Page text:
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Linux poised for move from data centre to desktop - report

Clearly viable on server, client to follow within two years

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A report published this week says that Linux is now a credible alternative for the core of the data centre, and will be one at the client end within two years. These are perhaps not what you'd call revolutionary conclusions, but Butler Group's Linux in the Enterprise (further information here) is a fairly detailed and comprehensive survey of the state of art from a business perspective, and should be pretty useful reading for executives looking for background while they consider taking the plunge.

Hardware independence, the report reckons, is the most important attribute of Linux, giving customers more flexibility together with the opportunity to reduce the number of platforms supported. At the moment Linux's traction in the enterprise is most pronounced against Unix derivatives, but beyond this it could provide an exit from Windows (although Butler stresses that Windows remains the best strategic choice for many companies who're already using it). The hassles of a switch to Linux, the report says, are of a comparable level to a Unix version upgrade, or of a move within the Windows camp from NT 4 to XP, and Linux could prove particularly useful for the implementation of a consolidation strategy.

"An organisation that commits itself to just two OSs, i.e. Windows and Linux," it says, "will over time reduce the skill sets required for management and administration."

On the desktop Linux is viewed as viable to some extent, but open source office tools will be playing catch-up with Microsoft Office for the foreseeable future. Companies with a heavy investment in MS Office systems will also hit problems in terms of file formats and macros, and will find these difficult to escape from. But Linux is becoming a valid desktop alternative for those without a requirement for interchange with Microsoft Office.

And we particularly like its healthy scepticism on TCO studies: "Disregard the generalised industry studies that discuss Total Cost of Ownership (TCO) and whether Linux, UNIX, or Windows is most expensive to operate. TCO is complex with many variables to consider, making direct comparison difficult as each organisation is different. IT management must maintain its objectivity in selecting the most appropriate and cost-effective OS for the selected services and applications. As with any IT deployment, the choice hinges on each individual organisation's circumstances and what the specific business and technical requirements are."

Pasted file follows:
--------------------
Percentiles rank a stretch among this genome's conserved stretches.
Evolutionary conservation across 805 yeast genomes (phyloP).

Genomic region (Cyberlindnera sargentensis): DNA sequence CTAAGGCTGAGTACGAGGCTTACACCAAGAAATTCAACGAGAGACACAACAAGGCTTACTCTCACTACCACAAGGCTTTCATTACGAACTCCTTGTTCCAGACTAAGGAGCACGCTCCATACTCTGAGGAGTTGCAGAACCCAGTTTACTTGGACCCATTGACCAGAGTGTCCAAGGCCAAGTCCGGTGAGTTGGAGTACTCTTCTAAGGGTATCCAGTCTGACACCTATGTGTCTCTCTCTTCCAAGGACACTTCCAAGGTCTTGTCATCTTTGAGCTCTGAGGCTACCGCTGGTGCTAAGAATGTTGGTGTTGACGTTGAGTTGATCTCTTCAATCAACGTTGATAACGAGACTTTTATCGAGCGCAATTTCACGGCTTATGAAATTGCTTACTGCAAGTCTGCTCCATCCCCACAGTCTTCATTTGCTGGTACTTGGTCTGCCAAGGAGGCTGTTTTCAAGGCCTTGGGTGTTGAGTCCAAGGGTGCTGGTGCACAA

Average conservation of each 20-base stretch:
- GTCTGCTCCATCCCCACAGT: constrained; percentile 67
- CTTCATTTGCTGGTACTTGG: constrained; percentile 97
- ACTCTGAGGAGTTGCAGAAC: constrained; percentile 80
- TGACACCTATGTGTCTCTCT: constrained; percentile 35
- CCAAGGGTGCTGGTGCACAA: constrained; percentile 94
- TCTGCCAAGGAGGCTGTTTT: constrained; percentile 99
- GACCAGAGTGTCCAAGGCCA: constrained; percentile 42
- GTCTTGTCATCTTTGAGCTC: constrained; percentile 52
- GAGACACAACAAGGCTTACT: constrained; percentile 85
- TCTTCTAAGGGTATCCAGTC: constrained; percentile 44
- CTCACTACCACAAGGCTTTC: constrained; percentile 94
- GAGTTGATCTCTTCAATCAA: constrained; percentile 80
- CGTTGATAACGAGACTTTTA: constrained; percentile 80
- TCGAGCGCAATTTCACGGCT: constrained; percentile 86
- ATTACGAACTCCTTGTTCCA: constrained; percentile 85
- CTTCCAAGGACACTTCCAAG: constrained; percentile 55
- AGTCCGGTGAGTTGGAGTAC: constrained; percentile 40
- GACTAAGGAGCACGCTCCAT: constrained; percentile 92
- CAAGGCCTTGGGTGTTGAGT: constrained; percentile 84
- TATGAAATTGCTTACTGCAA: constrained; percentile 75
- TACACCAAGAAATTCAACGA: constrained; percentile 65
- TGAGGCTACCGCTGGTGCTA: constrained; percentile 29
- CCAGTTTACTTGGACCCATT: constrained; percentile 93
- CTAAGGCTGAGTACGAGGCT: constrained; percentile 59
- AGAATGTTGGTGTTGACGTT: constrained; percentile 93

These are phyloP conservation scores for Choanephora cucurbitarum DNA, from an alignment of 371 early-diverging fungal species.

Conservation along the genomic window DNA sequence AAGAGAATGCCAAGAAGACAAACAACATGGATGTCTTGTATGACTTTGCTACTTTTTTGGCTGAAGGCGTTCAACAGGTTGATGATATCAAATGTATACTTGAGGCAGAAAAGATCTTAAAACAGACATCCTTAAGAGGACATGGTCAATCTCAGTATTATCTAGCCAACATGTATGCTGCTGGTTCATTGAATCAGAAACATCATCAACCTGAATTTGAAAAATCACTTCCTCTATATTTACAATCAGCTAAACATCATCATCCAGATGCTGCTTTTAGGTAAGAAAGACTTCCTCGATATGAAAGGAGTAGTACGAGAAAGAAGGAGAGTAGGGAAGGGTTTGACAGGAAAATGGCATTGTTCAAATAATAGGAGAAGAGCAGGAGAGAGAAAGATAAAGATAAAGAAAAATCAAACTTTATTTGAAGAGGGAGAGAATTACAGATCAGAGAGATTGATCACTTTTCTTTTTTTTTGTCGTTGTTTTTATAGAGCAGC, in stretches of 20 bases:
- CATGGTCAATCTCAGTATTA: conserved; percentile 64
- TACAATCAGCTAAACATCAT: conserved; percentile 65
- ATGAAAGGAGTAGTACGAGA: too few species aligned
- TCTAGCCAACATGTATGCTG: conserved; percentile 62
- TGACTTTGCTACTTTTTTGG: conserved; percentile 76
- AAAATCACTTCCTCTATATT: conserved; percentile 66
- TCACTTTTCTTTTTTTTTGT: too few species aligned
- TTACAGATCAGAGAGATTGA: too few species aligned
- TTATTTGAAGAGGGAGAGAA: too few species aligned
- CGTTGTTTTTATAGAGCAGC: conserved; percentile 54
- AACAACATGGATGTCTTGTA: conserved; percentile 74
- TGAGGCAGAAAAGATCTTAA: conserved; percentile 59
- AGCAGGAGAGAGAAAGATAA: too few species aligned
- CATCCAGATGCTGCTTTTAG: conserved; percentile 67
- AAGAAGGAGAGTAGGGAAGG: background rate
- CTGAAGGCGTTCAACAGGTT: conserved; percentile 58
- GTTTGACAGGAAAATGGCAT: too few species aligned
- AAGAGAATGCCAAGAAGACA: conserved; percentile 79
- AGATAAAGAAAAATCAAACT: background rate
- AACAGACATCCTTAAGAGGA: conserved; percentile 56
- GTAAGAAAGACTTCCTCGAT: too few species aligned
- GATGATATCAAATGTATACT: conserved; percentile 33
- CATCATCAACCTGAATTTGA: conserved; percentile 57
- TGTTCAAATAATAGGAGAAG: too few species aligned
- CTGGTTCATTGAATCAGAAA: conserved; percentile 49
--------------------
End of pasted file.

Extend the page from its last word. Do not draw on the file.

Hoorah! Shout that louder, please.

Butler recommends Novell/SuSE and Red Hat as the distributions most worth considering for the data centre, but gives others a look-in on the desktop. Which is a conservative stance, but probably a sensible one if you're talking to people and companies without a great deal of open source knowledge and technical expertise.

And it's clear about the alternative to acquiring some: "For those organisations that can reconcile themselves with being locked into one vendor for the majority of the software stack then Microsooft is a valid option. What the emergence of Linux has done is to provide an alternative and while not yet up to the sophistication of Windows, it offers a flexible platform strategy that many will want to adopt over the next five years."

The report probably has far too much background and detail to be of direct value to those already committed to open source, but it's a useful primer for them to shove under the noses of the people they want to convince. ®

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